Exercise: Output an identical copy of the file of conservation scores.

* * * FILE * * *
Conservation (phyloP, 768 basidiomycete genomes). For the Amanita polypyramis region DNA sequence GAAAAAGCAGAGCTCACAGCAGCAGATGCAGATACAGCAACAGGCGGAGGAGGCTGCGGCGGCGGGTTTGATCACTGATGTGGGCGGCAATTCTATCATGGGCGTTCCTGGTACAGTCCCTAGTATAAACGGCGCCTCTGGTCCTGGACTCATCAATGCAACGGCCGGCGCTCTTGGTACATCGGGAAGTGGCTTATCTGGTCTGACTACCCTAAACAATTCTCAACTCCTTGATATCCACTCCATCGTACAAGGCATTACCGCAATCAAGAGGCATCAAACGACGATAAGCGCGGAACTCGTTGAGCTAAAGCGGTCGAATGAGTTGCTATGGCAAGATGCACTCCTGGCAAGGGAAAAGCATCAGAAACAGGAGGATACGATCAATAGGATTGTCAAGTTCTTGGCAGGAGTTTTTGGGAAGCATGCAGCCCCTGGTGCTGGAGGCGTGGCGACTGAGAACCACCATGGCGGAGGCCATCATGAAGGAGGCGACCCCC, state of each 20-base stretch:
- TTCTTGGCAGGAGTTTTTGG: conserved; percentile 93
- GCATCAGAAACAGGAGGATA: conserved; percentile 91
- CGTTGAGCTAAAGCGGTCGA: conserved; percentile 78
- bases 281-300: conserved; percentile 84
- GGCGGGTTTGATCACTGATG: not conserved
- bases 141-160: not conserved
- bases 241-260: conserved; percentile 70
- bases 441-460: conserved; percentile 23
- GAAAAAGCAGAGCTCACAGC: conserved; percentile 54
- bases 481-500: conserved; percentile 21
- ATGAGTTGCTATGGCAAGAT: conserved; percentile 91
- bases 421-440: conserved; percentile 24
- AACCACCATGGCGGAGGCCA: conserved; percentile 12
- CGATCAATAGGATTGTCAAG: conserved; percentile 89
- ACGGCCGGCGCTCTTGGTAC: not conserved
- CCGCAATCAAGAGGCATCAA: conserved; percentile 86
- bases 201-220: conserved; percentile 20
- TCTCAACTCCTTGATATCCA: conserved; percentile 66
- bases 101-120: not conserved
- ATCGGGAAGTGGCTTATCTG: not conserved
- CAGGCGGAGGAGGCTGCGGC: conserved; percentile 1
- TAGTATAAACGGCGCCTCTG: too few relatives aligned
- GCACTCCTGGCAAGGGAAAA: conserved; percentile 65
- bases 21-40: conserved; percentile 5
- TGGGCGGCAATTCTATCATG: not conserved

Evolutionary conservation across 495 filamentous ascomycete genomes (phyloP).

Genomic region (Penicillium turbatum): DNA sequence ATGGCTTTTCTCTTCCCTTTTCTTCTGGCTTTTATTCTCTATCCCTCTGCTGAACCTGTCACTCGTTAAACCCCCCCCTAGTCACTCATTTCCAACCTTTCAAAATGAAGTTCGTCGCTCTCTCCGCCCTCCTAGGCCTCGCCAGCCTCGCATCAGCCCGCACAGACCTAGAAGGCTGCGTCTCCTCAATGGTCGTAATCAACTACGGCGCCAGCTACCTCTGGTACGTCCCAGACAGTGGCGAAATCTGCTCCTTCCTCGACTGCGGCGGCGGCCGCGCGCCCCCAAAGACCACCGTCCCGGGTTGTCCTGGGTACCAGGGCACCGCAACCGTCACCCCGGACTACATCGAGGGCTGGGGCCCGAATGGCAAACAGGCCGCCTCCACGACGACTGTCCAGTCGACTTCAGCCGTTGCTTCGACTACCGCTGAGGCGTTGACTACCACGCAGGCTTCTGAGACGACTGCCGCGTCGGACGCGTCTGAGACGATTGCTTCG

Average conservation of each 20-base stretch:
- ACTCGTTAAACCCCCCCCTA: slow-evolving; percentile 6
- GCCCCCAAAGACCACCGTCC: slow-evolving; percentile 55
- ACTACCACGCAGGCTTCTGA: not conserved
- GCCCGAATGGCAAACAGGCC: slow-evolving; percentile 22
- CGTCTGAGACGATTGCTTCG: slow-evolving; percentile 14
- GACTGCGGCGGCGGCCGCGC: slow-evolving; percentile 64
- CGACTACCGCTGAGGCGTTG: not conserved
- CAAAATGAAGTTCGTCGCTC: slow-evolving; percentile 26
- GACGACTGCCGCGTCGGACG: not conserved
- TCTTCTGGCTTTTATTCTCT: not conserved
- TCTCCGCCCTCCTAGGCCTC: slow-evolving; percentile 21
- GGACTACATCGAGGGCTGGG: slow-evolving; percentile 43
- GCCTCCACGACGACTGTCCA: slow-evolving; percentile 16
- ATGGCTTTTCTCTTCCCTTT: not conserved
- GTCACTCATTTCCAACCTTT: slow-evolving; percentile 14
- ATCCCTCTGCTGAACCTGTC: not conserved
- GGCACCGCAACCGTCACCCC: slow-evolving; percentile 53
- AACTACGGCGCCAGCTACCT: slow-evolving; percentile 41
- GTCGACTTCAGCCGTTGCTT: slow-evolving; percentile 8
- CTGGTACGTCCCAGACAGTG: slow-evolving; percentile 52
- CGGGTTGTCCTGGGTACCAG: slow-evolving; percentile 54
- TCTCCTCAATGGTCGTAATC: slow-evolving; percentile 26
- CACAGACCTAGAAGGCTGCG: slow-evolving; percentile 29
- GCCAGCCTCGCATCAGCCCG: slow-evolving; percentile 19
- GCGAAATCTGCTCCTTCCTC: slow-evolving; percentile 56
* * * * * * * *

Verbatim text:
Conservation (phyloP, 768 basidiomycete genomes). For the Amanita polypyramis region DNA sequence GAAAAAGCAGAGCTCACAGCAGCAGATGCAGATACAGCAACAGGCGGAGGAGGCTGCGGCGGCGGGTTTGATCACTGATGTGGGCGGCAATTCTATCATGGGCGTTCCTGGTACAGTCCCTAGTATAAACGGCGCCTCTGGTCCTGGACTCATCAATGCAACGGCCGGCGCTCTTGGTACATCGGGAAGTGGCTTATCTGGTCTGACTACCCTAAACAATTCTCAACTCCTTGATATCCACTCCATCGTACAAGGCATTACCGCAATCAAGAGGCATCAAACGACGATAAGCGCGGAACTCGTTGAGCTAAAGCGGTCGAATGAGTTGCTATGGCAAGATGCACTCCTGGCAAGGGAAAAGCATCAGAAACAGGAGGATACGATCAATAGGATTGTCAAGTTCTTGGCAGGAGTTTTTGGGAAGCATGCAGCCCCTGGTGCTGGAGGCGTGGCGACTGAGAACCACCATGGCGGAGGCCATCATGAAGGAGGCGACCCCC, state of each 20-base stretch:
- TTCTTGGCAGGAGTTTTTGG: conserved; percentile 93
- GCATCAGAAACAGGAGGATA: conserved; percentile 91
- CGTTGAGCTAAAGCGGTCGA: conserved; percentile 78
- bases 281-300: conserved; percentile 84
- GGCGGGTTTGATCACTGATG: not conserved
- bases 141-160: not conserved
- bases 241-260: conserved; percentile 70
- bases 441-460: conserved; percentile 23
- GAAAAAGCAGAGCTCACAGC: conserved; percentile 54
- bases 481-500: conserved; percentile 21
- ATGAGTTGCTATGGCAAGAT: conserved; percentile 91
- bases 421-440: conserved; percentile 24
- AACCACCATGGCGGAGGCCA: conserved; percentile 12
- CGATCAATAGGATTGTCAAG: conserved; percentile 89
- ACGGCCGGCGCTCTTGGTAC: not conserved
- CCGCAATCAAGAGGCATCAA: conserved; percentile 86
- bases 201-220: conserved; percentile 20
- TCTCAACTCCTTGATATCCA: conserved; percentile 66
- bases 101-120: not conserved
- ATCGGGAAGTGGCTTATCTG: not conserved
- CAGGCGGAGGAGGCTGCGGC: conserved; percentile 1
- TAGTATAAACGGCGCCTCTG: too few relatives aligned
- GCACTCCTGGCAAGGGAAAA: conserved; percentile 65
- bases 21-40: conserved; percentile 5
- TGGGCGGCAATTCTATCATG: not conserved

Evolutionary conservation across 495 filamentous ascomycete genomes (phyloP).

Genomic region (Penicillium turbatum): DNA sequence ATGGCTTTTCTCTTCCCTTTTCTTCTGGCTTTTATTCTCTATCCCTCTGCTGAACCTGTCACTCGTTAAACCCCCCCCTAGTCACTCATTTCCAACCTTTCAAAATGAAGTTCGTCGCTCTCTCCGCCCTCCTAGGCCTCGCCAGCCTCGCATCAGCCCGCACAGACCTAGAAGGCTGCGTCTCCTCAATGGTCGTAATCAACTACGGCGCCAGCTACCTCTGGTACGTCCCAGACAGTGGCGAAATCTGCTCCTTCCTCGACTGCGGCGGCGGCCGCGCGCCCCCAAAGACCACCGTCCCGGGTTGTCCTGGGTACCAGGGCACCGCAACCGTCACCCCGGACTACATCGAGGGCTGGGGCCCGAATGGCAAACAGGCCGCCTCCACGACGACTGTCCAGTCGACTTCAGCCGTTGCTTCGACTACCGCTGAGGCGTTGACTACCACGCAGGCTTCTGAGACGACTGCCGCGTCGGACGCGTCTGAGACGATTGCTTCG

Average conservation of each 20-base stretch:
- ACTCGTTAAACCCCCCCCTA: slow-evolving; percentile 6
- GCCCCCAAAGACCACCGTCC: slow-evolving; percentile 55
- ACTACCACGCAGGCTTCTGA: not conserved
- GCCCGAATGGCAAACAGGCC: slow-evolving; percentile 22
- CGTCTGAGACGATTGCTTCG: slow-evolving; percentile 14
- GACTGCGGCGGCGGCCGCGC: slow-evolving; percentile 64
- CGACTACCGCTGAGGCGTTG: not conserved
- CAAAATGAAGTTCGTCGCTC: slow-evolving; percentile 26
- GACGACTGCCGCGTCGGACG: not conserved
- TCTTCTGGCTTTTATTCTCT: not conserved
- TCTCCGCCCTCCTAGGCCTC: slow-evolving; percentile 21
- GGACTACATCGAGGGCTGGG: slow-evolving; percentile 43
- GCCTCCACGACGACTGTCCA: slow-evolving; percentile 16
- ATGGCTTTTCTCTTCCCTTT: not conserved
- GTCACTCATTTCCAACCTTT: slow-evolving; percentile 14
- ATCCCTCTGCTGAACCTGTC: not conserved
- GGCACCGCAACCGTCACCCC: slow-evolving; percentile 53
- AACTACGGCGCCAGCTACCT: slow-evolving; percentile 41
- GTCGACTTCAGCCGTTGCTT: slow-evolving; percentile 8
- CTGGTACGTCCCAGACAGTG: slow-evolving; percentile 52
- CGGGTTGTCCTGGGTACCAG: slow-evolving; percentile 54
- TCTCCTCAATGGTCGTAATC: slow-evolving; percentile 26
- CACAGACCTAGAAGGCTGCG: slow-evolving; percentile 29
- GCCAGCCTCGCATCAGCCCG: slow-evolving; percentile 19
- GCGAAATCTGCTCCTTCCTC: slow-evolving; percentile 56